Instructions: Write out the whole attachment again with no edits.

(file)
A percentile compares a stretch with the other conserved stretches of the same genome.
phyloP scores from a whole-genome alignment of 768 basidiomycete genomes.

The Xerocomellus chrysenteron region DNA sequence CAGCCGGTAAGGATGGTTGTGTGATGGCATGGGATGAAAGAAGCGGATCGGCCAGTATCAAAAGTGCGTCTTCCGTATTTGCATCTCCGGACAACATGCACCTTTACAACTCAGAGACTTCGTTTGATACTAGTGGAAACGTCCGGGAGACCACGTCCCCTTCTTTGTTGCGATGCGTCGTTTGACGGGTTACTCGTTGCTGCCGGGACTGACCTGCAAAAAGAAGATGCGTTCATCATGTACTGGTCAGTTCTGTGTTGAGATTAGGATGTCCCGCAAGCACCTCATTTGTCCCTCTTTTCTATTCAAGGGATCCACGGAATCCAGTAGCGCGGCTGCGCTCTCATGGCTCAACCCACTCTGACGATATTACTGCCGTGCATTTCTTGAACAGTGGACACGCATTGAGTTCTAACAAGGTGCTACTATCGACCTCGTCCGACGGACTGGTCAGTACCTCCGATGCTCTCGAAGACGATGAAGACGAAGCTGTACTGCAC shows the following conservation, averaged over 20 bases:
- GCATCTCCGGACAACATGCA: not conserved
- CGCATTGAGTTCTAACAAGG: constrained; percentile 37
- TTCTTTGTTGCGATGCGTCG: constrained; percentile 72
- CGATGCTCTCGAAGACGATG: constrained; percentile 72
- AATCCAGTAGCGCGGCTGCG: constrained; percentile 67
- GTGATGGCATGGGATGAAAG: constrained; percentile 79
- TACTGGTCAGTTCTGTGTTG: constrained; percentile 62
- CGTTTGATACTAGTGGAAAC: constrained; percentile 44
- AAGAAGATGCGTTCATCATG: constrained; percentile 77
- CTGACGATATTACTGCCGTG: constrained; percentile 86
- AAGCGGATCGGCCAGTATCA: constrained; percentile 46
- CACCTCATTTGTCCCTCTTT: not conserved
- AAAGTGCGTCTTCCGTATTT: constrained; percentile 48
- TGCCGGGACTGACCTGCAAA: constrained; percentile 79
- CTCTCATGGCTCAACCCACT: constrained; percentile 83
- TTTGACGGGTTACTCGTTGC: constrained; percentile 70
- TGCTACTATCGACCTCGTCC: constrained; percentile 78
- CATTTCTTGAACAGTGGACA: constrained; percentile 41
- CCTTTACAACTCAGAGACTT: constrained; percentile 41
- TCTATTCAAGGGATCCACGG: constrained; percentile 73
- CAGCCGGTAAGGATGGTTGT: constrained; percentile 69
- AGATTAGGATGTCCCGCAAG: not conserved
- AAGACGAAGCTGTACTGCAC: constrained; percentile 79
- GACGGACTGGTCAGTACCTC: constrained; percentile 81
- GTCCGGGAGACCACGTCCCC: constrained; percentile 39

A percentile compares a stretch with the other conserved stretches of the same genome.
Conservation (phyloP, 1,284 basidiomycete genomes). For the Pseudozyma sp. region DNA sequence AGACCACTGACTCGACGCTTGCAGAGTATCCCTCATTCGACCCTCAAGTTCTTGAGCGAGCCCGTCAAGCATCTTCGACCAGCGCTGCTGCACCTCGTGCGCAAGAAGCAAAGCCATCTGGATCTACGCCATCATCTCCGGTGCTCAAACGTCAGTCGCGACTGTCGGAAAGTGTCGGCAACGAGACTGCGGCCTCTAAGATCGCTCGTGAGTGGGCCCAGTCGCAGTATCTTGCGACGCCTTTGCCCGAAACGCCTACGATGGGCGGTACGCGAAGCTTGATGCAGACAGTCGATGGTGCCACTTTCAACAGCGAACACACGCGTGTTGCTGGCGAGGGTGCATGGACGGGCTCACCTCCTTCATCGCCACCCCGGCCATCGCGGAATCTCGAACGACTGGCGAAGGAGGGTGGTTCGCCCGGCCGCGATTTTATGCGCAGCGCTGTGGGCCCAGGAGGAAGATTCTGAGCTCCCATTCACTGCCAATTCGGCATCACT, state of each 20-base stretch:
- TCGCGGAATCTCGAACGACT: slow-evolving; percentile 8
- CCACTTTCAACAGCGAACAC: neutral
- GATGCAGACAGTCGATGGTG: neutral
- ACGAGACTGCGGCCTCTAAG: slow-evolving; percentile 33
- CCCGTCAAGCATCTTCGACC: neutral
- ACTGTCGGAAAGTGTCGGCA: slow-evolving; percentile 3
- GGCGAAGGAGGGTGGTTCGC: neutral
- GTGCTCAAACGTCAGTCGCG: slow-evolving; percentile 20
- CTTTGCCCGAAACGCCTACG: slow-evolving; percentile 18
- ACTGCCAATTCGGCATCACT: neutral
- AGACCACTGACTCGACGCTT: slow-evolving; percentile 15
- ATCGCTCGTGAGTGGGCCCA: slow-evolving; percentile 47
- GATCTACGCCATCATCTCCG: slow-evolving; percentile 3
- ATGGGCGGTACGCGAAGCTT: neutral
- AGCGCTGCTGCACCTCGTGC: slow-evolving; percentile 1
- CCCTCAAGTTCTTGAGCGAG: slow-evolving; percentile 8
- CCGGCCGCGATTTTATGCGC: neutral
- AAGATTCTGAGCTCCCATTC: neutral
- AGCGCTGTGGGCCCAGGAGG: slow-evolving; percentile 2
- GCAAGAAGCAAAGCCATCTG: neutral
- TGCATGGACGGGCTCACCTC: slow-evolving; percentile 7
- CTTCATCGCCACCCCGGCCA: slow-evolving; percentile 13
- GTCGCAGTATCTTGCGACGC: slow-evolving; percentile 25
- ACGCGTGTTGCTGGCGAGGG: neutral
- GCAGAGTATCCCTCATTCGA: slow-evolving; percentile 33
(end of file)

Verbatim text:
A percentile compares a stretch with the other conserved stretches of the same genome.
phyloP scores from a whole-genome alignment of 768 basidiomycete genomes.

The Xerocomellus chrysenteron region DNA sequence CAGCCGGTAAGGATGGTTGTGTGATGGCATGGGATGAAAGAAGCGGATCGGCCAGTATCAAAAGTGCGTCTTCCGTATTTGCATCTCCGGACAACATGCACCTTTACAACTCAGAGACTTCGTTTGATACTAGTGGAAACGTCCGGGAGACCACGTCCCCTTCTTTGTTGCGATGCGTCGTTTGACGGGTTACTCGTTGCTGCCGGGACTGACCTGCAAAAAGAAGATGCGTTCATCATGTACTGGTCAGTTCTGTGTTGAGATTAGGATGTCCCGCAAGCACCTCATTTGTCCCTCTTTTCTATTCAAGGGATCCACGGAATCCAGTAGCGCGGCTGCGCTCTCATGGCTCAACCCACTCTGACGATATTACTGCCGTGCATTTCTTGAACAGTGGACACGCATTGAGTTCTAACAAGGTGCTACTATCGACCTCGTCCGACGGACTGGTCAGTACCTCCGATGCTCTCGAAGACGATGAAGACGAAGCTGTACTGCAC shows the following conservation, averaged over 20 bases:
- GCATCTCCGGACAACATGCA: not conserved
- CGCATTGAGTTCTAACAAGG: constrained; percentile 37
- TTCTTTGTTGCGATGCGTCG: constrained; percentile 72
- CGATGCTCTCGAAGACGATG: constrained; percentile 72
- AATCCAGTAGCGCGGCTGCG: constrained; percentile 67
- GTGATGGCATGGGATGAAAG: constrained; percentile 79
- TACTGGTCAGTTCTGTGTTG: constrained; percentile 62
- CGTTTGATACTAGTGGAAAC: constrained; percentile 44
- AAGAAGATGCGTTCATCATG: constrained; percentile 77
- CTGACGATATTACTGCCGTG: constrained; percentile 86
- AAGCGGATCGGCCAGTATCA: constrained; percentile 46
- CACCTCATTTGTCCCTCTTT: not conserved
- AAAGTGCGTCTTCCGTATTT: constrained; percentile 48
- TGCCGGGACTGACCTGCAAA: constrained; percentile 79
- CTCTCATGGCTCAACCCACT: constrained; percentile 83
- TTTGACGGGTTACTCGTTGC: constrained; percentile 70
- TGCTACTATCGACCTCGTCC: constrained; percentile 78
- CATTTCTTGAACAGTGGACA: constrained; percentile 41
- CCTTTACAACTCAGAGACTT: constrained; percentile 41
- TCTATTCAAGGGATCCACGG: constrained; percentile 73
- CAGCCGGTAAGGATGGTTGT: constrained; percentile 69
- AGATTAGGATGTCCCGCAAG: not conserved
- AAGACGAAGCTGTACTGCAC: constrained; percentile 79
- GACGGACTGGTCAGTACCTC: constrained; percentile 81
- GTCCGGGAGACCACGTCCCC: constrained; percentile 39

A percentile compares a stretch with the other conserved stretches of the same genome.
Conservation (phyloP, 1,284 basidiomycete genomes). For the Pseudozyma sp. region DNA sequence AGACCACTGACTCGACGCTTGCAGAGTATCCCTCATTCGACCCTCAAGTTCTTGAGCGAGCCCGTCAAGCATCTTCGACCAGCGCTGCTGCACCTCGTGCGCAAGAAGCAAAGCCATCTGGATCTACGCCATCATCTCCGGTGCTCAAACGTCAGTCGCGACTGTCGGAAAGTGTCGGCAACGAGACTGCGGCCTCTAAGATCGCTCGTGAGTGGGCCCAGTCGCAGTATCTTGCGACGCCTTTGCCCGAAACGCCTACGATGGGCGGTACGCGAAGCTTGATGCAGACAGTCGATGGTGCCACTTTCAACAGCGAACACACGCGTGTTGCTGGCGAGGGTGCATGGACGGGCTCACCTCCTTCATCGCCACCCCGGCCATCGCGGAATCTCGAACGACTGGCGAAGGAGGGTGGTTCGCCCGGCCGCGATTTTATGCGCAGCGCTGTGGGCCCAGGAGGAAGATTCTGAGCTCCCATTCACTGCCAATTCGGCATCACT, state of each 20-base stretch:
- TCGCGGAATCTCGAACGACT: slow-evolving; percentile 8
- CCACTTTCAACAGCGAACAC: neutral
- GATGCAGACAGTCGATGGTG: neutral
- ACGAGACTGCGGCCTCTAAG: slow-evolving; percentile 33
- CCCGTCAAGCATCTTCGACC: neutral
- ACTGTCGGAAAGTGTCGGCA: slow-evolving; percentile 3
- GGCGAAGGAGGGTGGTTCGC: neutral
- GTGCTCAAACGTCAGTCGCG: slow-evolving; percentile 20
- CTTTGCCCGAAACGCCTACG: slow-evolving; percentile 18
- ACTGCCAATTCGGCATCACT: neutral
- AGACCACTGACTCGACGCTT: slow-evolving; percentile 15
- ATCGCTCGTGAGTGGGCCCA: slow-evolving; percentile 47
- GATCTACGCCATCATCTCCG: slow-evolving; percentile 3
- ATGGGCGGTACGCGAAGCTT: neutral
- AGCGCTGCTGCACCTCGTGC: slow-evolving; percentile 1
- CCCTCAAGTTCTTGAGCGAG: slow-evolving; percentile 8
- CCGGCCGCGATTTTATGCGC: neutral
- AAGATTCTGAGCTCCCATTC: neutral
- AGCGCTGTGGGCCCAGGAGG: slow-evolving; percentile 2
- GCAAGAAGCAAAGCCATCTG: neutral
- TGCATGGACGGGCTCACCTC: slow-evolving; percentile 7
- CTTCATCGCCACCCCGGCCA: slow-evolving; percentile 13
- GTCGCAGTATCTTGCGACGC: slow-evolving; percentile 25
- ACGCGTGTTGCTGGCGAGGG: neutral
- GCAGAGTATCCCTCATTCGA: slow-evolving; percentile 33